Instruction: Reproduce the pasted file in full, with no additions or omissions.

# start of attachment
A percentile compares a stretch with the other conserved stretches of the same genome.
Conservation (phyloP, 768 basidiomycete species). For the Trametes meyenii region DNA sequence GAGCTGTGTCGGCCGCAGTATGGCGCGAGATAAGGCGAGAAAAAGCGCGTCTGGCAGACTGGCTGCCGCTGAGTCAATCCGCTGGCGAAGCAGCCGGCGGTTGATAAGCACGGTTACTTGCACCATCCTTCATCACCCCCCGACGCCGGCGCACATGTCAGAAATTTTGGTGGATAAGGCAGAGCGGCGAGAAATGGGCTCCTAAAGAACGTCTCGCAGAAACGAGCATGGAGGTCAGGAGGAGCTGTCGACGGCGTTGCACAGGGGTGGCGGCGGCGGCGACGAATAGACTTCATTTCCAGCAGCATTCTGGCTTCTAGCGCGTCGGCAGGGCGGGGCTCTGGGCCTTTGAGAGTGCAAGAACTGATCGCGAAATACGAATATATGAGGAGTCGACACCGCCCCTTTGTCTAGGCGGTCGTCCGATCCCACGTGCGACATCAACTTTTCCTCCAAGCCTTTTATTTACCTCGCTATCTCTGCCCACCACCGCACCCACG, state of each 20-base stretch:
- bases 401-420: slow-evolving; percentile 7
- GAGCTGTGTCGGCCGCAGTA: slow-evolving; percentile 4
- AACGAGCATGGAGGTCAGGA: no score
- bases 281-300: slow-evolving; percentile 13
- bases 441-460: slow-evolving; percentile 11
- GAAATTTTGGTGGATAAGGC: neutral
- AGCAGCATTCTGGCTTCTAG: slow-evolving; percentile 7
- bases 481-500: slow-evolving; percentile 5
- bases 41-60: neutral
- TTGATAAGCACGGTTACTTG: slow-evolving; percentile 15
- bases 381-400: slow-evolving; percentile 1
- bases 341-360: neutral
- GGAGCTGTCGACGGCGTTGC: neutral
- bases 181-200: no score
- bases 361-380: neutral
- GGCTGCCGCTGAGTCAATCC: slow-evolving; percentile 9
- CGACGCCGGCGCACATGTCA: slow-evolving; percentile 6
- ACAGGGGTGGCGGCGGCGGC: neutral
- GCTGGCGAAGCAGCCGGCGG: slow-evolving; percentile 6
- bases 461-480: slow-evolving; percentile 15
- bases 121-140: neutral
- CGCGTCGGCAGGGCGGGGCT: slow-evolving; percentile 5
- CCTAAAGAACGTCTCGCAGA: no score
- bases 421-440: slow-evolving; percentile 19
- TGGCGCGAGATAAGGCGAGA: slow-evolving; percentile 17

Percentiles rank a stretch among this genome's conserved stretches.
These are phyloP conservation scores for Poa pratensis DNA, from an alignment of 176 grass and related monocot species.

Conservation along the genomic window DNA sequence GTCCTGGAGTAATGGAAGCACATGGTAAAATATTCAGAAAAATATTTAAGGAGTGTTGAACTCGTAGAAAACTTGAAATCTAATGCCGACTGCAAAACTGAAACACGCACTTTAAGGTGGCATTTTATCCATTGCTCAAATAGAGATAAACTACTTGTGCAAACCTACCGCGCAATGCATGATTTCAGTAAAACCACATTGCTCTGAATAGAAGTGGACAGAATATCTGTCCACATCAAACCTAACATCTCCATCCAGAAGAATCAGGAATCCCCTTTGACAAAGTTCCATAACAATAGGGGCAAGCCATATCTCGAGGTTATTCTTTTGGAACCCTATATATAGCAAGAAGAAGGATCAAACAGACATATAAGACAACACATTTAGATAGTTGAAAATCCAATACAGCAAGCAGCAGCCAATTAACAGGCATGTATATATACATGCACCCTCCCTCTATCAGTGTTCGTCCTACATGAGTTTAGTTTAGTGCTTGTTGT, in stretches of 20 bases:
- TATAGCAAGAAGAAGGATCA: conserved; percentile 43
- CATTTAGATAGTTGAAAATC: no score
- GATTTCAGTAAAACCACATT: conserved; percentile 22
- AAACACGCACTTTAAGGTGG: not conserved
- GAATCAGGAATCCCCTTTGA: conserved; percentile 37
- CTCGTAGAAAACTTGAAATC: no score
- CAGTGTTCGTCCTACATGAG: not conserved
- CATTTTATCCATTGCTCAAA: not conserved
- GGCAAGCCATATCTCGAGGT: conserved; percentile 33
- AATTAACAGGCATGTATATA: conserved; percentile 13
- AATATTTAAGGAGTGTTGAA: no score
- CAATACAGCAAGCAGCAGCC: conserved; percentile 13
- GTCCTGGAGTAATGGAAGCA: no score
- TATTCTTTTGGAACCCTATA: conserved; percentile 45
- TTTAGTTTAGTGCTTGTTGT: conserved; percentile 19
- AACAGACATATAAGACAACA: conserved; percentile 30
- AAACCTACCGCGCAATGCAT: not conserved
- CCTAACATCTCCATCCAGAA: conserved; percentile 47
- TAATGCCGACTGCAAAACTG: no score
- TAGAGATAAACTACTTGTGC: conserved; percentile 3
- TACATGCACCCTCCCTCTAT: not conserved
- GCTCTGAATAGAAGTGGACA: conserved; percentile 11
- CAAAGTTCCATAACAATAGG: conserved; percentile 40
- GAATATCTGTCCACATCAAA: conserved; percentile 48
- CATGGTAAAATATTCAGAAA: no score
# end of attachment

A percentile compares a stretch with the other conserved stretches of the same genome.
Conservation (phyloP, 768 basidiomycete species). For the Trametes meyenii region DNA sequence GAGCTGTGTCGGCCGCAGTATGGCGCGAGATAAGGCGAGAAAAAGCGCGTCTGGCAGACTGGCTGCCGCTGAGTCAATCCGCTGGCGAAGCAGCCGGCGGTTGATAAGCACGGTTACTTGCACCATCCTTCATCACCCCCCGACGCCGGCGCACATGTCAGAAATTTTGGTGGATAAGGCAGAGCGGCGAGAAATGGGCTCCTAAAGAACGTCTCGCAGAAACGAGCATGGAGGTCAGGAGGAGCTGTCGACGGCGTTGCACAGGGGTGGCGGCGGCGGCGACGAATAGACTTCATTTCCAGCAGCATTCTGGCTTCTAGCGCGTCGGCAGGGCGGGGCTCTGGGCCTTTGAGAGTGCAAGAACTGATCGCGAAATACGAATATATGAGGAGTCGACACCGCCCCTTTGTCTAGGCGGTCGTCCGATCCCACGTGCGACATCAACTTTTCCTCCAAGCCTTTTATTTACCTCGCTATCTCTGCCCACCACCGCACCCACG, state of each 20-base stretch:
- bases 401-420: slow-evolving; percentile 7
- GAGCTGTGTCGGCCGCAGTA: slow-evolving; percentile 4
- AACGAGCATGGAGGTCAGGA: no score
- bases 281-300: slow-evolving; percentile 13
- bases 441-460: slow-evolving; percentile 11
- GAAATTTTGGTGGATAAGGC: neutral
- AGCAGCATTCTGGCTTCTAG: slow-evolving; percentile 7
- bases 481-500: slow-evolving; percentile 5
- bases 41-60: neutral
- TTGATAAGCACGGTTACTTG: slow-evolving; percentile 15
- bases 381-400: slow-evolving; percentile 1
- bases 341-360: neutral
- GGAGCTGTCGACGGCGTTGC: neutral
- bases 181-200: no score
- bases 361-380: neutral
- GGCTGCCGCTGAGTCAATCC: slow-evolving; percentile 9
- CGACGCCGGCGCACATGTCA: slow-evolving; percentile 6
- ACAGGGGTGGCGGCGGCGGC: neutral
- GCTGGCGAAGCAGCCGGCGG: slow-evolving; percentile 6
- bases 461-480: slow-evolving; percentile 15
- bases 121-140: neutral
- CGCGTCGGCAGGGCGGGGCT: slow-evolving; percentile 5
- CCTAAAGAACGTCTCGCAGA: no score
- bases 421-440: slow-evolving; percentile 19
- TGGCGCGAGATAAGGCGAGA: slow-evolving; percentile 17

Percentiles rank a stretch among this genome's conserved stretches.
These are phyloP conservation scores for Poa pratensis DNA, from an alignment of 176 grass and related monocot species.

Conservation along the genomic window DNA sequence GTCCTGGAGTAATGGAAGCACATGGTAAAATATTCAGAAAAATATTTAAGGAGTGTTGAACTCGTAGAAAACTTGAAATCTAATGCCGACTGCAAAACTGAAACACGCACTTTAAGGTGGCATTTTATCCATTGCTCAAATAGAGATAAACTACTTGTGCAAACCTACCGCGCAATGCATGATTTCAGTAAAACCACATTGCTCTGAATAGAAGTGGACAGAATATCTGTCCACATCAAACCTAACATCTCCATCCAGAAGAATCAGGAATCCCCTTTGACAAAGTTCCATAACAATAGGGGCAAGCCATATCTCGAGGTTATTCTTTTGGAACCCTATATATAGCAAGAAGAAGGATCAAACAGACATATAAGACAACACATTTAGATAGTTGAAAATCCAATACAGCAAGCAGCAGCCAATTAACAGGCATGTATATATACATGCACCCTCCCTCTATCAGTGTTCGTCCTACATGAGTTTAGTTTAGTGCTTGTTGT, in stretches of 20 bases:
- TATAGCAAGAAGAAGGATCA: conserved; percentile 43
- CATTTAGATAGTTGAAAATC: no score
- GATTTCAGTAAAACCACATT: conserved; percentile 22
- AAACACGCACTTTAAGGTGG: not conserved
- GAATCAGGAATCCCCTTTGA: conserved; percentile 37
- CTCGTAGAAAACTTGAAATC: no score
- CAGTGTTCGTCCTACATGAG: not conserved
- CATTTTATCCATTGCTCAAA: not conserved
- GGCAAGCCATATCTCGAGGT: conserved; percentile 33
- AATTAACAGGCATGTATATA: conserved; percentile 13
- AATATTTAAGGAGTGTTGAA: no score
- CAATACAGCAAGCAGCAGCC: conserved; percentile 13
- GTCCTGGAGTAATGGAAGCA: no score
- TATTCTTTTGGAACCCTATA: conserved; percentile 45
- TTTAGTTTAGTGCTTGTTGT: conserved; percentile 19
- AACAGACATATAAGACAACA: conserved; percentile 30
- AAACCTACCGCGCAATGCAT: not conserved
- CCTAACATCTCCATCCAGAA: conserved; percentile 47
- TAATGCCGACTGCAAAACTG: no score
- TAGAGATAAACTACTTGTGC: conserved; percentile 3
- TACATGCACCCTCCCTCTAT: not conserved
- GCTCTGAATAGAAGTGGACA: conserved; percentile 11
- CAAAGTTCCATAACAATAGG: conserved; percentile 40
- GAATATCTGTCCACATCAAA: conserved; percentile 48
- CATGGTAAAATATTCAGAAA: no score